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1965 OK CR 3
398 P.2d 98
Case Number: A-13548
Decided: 01/06/1965
Oklahoma Court of Criminal Appeals

An appeal from the District Court of Custer County; Charles M. Wilson, Judge.

Delano Lefthand and Blyford Bent were convicted of the crime of grand larceny, and appeals. Affirmed.

George C. Loving, Clinton, for plaintiffs in error.

Charles Nesbitt, Atty. Gen., Hugh H. Collum, Asst. Atty. Gen., for defendant in error.

NIX, Judge.

¶1 Plaintiffs in Error, Delano Lefthand and Blyford Bent, hereinafter referred to as defendants, were charged by information in the District Court of Custer County with the crime of Grand Larceny. They were tried by a jury, found guilty, and defendant Bent sentenced to 3 years; and defendant Lefthand sentenced to 1 year in Oklahoma State Penitentiary. They have filed their timely appeal in this Court asserting numerous contentions of error.

¶2 Wayne Lahann (the prosecuting witness) was in route to Weatherford, when he stopped in Clinton, parked his car about 10:15 p.m., went into a bar, and had a beer. When he returned to his car, his bag was missing from the back seat. It contained several articles of clothing. Police later that night, recovered the bag from the room of Porter Daugherty, where defendants and several other boys were found drunk.

¶3 Defendants' first contention of error is that the trial Court erred in refusing to quash the information or to strike therefrom the original purchase price of the articles stolen. The Portion complained of is as follows:

"One (1) Olive Green Mens suit, almost new, original cost $75.00 Value $30.00.

One (1) Arrow brand White Shirt, costing $7.50, almost new Value $5.00.

One (1) pair of men's shoes, costing $20.00, value $5.00.

One (1) Shaving Kit, costing $5.00 value $3.00.

One (1) Zipper bag, costing $20.00 value $15.00.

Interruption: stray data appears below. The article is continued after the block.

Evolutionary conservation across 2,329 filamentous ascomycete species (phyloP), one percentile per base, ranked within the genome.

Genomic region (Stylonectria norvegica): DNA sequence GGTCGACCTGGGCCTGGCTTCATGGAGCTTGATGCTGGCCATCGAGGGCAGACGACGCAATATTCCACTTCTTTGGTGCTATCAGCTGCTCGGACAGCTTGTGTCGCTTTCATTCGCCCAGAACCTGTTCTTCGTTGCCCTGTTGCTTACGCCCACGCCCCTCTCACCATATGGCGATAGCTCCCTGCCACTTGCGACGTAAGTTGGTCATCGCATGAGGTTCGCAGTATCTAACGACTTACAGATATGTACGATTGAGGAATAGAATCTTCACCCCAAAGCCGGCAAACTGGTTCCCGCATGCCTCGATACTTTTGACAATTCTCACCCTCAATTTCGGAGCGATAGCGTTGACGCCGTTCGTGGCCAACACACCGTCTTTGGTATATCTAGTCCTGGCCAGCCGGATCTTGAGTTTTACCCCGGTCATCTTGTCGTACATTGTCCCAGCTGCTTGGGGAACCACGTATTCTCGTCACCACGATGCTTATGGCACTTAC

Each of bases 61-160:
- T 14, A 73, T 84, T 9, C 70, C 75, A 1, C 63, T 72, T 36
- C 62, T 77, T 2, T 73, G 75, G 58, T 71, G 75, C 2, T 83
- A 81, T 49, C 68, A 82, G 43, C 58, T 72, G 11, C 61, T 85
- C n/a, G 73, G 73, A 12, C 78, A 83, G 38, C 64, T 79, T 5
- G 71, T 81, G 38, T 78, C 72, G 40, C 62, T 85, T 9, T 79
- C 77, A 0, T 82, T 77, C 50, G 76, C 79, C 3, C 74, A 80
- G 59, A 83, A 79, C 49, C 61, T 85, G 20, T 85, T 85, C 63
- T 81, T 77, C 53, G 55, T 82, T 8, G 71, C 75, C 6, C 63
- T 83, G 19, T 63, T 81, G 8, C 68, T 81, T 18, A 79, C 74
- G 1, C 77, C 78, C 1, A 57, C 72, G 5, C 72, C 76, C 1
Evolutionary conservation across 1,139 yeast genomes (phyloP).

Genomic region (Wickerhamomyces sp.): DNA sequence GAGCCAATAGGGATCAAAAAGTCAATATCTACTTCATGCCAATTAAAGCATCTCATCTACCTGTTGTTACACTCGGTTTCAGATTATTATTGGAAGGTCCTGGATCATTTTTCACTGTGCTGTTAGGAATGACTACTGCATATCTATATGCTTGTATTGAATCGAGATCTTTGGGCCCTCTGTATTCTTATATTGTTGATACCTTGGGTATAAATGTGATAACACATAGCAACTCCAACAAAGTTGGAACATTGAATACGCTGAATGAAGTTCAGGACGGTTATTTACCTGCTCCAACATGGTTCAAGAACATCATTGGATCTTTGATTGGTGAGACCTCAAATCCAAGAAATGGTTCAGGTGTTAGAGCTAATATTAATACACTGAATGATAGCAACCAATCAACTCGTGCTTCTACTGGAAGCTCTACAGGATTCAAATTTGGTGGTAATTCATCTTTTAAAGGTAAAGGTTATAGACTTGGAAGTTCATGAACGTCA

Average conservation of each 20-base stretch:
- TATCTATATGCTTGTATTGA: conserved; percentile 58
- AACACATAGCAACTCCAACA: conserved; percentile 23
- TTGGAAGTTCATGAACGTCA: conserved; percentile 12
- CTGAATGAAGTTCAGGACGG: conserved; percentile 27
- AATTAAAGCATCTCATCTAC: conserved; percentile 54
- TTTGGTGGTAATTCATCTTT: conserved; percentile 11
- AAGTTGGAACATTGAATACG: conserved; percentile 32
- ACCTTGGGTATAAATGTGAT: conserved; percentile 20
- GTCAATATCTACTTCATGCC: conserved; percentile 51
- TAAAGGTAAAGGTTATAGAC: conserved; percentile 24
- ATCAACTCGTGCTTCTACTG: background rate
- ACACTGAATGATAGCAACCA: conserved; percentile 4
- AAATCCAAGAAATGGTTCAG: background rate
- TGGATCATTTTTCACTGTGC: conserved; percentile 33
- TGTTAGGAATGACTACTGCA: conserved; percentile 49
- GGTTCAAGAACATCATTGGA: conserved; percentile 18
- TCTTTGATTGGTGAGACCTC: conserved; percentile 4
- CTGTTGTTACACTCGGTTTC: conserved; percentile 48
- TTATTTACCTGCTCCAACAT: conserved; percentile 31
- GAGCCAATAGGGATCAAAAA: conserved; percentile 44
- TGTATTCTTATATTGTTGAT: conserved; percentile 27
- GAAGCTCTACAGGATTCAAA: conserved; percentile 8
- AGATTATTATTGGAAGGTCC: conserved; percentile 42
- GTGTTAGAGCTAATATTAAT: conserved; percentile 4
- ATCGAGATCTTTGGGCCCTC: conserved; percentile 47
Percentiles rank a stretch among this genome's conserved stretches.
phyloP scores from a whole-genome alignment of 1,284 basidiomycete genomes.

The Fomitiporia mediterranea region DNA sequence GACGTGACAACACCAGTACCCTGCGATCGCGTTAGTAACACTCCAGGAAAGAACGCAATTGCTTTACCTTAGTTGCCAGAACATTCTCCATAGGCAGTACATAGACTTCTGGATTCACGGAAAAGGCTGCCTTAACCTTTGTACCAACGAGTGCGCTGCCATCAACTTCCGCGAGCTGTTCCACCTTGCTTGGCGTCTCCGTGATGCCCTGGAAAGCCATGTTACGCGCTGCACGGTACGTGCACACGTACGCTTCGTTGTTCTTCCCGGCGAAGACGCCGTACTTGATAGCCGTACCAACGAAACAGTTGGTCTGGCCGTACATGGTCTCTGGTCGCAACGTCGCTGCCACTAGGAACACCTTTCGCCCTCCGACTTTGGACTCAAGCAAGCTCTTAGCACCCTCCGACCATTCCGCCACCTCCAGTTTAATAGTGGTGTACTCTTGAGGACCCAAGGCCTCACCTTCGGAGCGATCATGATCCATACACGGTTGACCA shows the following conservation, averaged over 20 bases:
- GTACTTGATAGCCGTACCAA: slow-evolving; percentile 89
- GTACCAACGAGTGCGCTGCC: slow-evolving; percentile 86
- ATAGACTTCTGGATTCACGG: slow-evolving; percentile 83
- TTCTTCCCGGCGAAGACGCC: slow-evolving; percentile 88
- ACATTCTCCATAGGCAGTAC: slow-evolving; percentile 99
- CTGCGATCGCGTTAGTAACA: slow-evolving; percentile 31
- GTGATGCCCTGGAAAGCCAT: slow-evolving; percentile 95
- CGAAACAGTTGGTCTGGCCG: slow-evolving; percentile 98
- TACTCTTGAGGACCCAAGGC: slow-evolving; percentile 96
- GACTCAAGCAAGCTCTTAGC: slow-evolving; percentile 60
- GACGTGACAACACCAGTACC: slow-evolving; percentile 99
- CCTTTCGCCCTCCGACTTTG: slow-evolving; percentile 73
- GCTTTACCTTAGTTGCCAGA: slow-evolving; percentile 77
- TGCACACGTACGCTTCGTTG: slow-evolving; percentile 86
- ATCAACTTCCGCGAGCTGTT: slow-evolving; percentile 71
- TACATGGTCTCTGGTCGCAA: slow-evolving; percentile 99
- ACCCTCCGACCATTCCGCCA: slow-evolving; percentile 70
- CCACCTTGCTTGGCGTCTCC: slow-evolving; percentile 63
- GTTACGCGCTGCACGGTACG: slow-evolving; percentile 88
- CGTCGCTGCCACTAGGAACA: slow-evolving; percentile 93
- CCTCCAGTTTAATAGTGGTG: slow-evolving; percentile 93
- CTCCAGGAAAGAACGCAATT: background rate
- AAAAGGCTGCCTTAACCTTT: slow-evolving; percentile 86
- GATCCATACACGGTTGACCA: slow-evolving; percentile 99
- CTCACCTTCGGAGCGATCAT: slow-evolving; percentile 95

One (1) pair shoe trees value $2.00."

This Court will agree that the original purchase price on the information was surplusage, and was irrelevant. However, we find in the early case of Filson v. Territory (1901) 11 Okl. 351, 67 P. 473, the Court said:

"It is not improper to permit proof of the purchase price of an article purchased in the usual course of trade, which has been used but a short time, as well as its condition at the time, and its salable value at a secondhand dealers, as elements for the consideration of the jury in determining the reasonable market value of such article."

If it was not error to permit the purchase price to be introduced into evidence by testimony for the jury, this Court cannot resolve that it was error sufficient to cause reversal to permit it to appear on the information in the instant case.

¶4 Defendant's second contention is that the prosecuting witness was not qualified as an expert to testify as to the reasonable market value of the articles stolen.

¶5 The Oklahoma law is fairly clear on this question, and can be found in the previously cited case of Filson v. Territory, supra:

"Expert witnesses are not required to prove the reasonable market value of chattels in common use, and the reasonable market price of which is within the knowledge of persons of ordinary intelligence and experience."

And, further, in 2 Wharton's Criminal Evidence (12th Edition) § 550 at pg. 414:

"The owner of personal property who is familiar with its original cost and use is qualified to testify regarding its value, independently of his knowledge of recent sales of similar secondhand property."

"The value of property may be estimated by the person from whom it was stolen, irrespective of whether he was the true owner or not."